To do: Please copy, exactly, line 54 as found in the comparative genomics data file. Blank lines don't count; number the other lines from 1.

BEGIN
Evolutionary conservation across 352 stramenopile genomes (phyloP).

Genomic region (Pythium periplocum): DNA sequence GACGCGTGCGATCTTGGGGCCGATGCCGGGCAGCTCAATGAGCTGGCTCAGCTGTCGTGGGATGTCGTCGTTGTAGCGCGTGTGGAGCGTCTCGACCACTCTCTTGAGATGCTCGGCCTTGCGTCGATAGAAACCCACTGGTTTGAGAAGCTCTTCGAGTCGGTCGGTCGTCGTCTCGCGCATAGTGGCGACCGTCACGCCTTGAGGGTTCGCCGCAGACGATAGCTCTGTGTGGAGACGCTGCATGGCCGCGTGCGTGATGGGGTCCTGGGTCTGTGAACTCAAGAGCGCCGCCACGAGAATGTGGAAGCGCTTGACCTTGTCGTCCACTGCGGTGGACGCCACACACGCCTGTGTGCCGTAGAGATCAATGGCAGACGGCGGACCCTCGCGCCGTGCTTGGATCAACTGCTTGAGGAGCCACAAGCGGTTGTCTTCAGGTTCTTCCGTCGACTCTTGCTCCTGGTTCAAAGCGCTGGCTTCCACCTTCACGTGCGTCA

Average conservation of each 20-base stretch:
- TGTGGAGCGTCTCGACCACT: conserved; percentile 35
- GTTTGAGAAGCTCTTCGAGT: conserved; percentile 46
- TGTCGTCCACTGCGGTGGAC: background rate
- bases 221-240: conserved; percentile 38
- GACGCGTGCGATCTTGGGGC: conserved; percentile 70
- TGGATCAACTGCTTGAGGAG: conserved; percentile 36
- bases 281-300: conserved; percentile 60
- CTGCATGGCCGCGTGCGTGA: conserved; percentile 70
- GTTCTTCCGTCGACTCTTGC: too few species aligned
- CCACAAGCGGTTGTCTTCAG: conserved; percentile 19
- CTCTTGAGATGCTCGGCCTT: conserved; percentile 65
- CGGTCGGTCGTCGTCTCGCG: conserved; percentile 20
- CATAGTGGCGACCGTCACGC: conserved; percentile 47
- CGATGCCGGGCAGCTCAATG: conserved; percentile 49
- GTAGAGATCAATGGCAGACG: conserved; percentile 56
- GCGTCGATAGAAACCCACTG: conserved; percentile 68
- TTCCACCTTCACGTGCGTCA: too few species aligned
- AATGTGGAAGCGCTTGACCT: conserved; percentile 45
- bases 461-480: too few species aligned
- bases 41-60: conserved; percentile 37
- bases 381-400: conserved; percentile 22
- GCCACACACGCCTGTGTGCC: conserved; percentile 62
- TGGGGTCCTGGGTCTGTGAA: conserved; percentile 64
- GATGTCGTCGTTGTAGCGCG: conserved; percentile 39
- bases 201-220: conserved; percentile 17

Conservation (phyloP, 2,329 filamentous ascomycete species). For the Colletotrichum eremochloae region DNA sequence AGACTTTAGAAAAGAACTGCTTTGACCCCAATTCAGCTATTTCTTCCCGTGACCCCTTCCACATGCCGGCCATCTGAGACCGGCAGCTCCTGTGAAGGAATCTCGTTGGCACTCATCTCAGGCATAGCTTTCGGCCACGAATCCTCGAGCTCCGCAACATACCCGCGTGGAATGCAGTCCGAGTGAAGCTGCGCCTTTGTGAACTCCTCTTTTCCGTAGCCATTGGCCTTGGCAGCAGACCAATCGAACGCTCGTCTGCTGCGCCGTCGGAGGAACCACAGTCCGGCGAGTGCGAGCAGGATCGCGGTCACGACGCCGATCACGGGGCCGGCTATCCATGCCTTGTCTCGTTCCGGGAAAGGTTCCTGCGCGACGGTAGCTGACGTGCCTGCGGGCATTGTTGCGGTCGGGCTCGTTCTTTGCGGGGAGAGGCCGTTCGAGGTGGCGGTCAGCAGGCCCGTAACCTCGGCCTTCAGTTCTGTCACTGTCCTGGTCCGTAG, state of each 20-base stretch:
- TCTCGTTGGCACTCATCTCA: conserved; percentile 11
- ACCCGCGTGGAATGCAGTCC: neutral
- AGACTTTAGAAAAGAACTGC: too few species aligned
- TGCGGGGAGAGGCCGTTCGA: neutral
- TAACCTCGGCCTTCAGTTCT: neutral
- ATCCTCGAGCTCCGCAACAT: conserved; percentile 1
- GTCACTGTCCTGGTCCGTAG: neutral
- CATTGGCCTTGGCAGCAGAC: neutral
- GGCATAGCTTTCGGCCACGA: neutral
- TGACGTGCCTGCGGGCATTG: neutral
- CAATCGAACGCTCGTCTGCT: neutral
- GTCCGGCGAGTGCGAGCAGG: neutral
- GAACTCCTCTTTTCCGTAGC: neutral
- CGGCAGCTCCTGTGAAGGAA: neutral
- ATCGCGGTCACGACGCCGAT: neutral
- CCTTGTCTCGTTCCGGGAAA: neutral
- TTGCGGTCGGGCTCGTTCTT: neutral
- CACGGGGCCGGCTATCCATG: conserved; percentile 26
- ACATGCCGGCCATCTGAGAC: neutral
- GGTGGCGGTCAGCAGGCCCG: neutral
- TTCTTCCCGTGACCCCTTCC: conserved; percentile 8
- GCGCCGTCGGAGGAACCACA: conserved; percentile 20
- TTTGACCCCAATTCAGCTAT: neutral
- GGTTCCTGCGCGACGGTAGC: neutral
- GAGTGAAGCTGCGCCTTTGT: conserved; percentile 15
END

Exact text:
- GAGTGAAGCTGCGCCTTTGT: conserved; percentile 15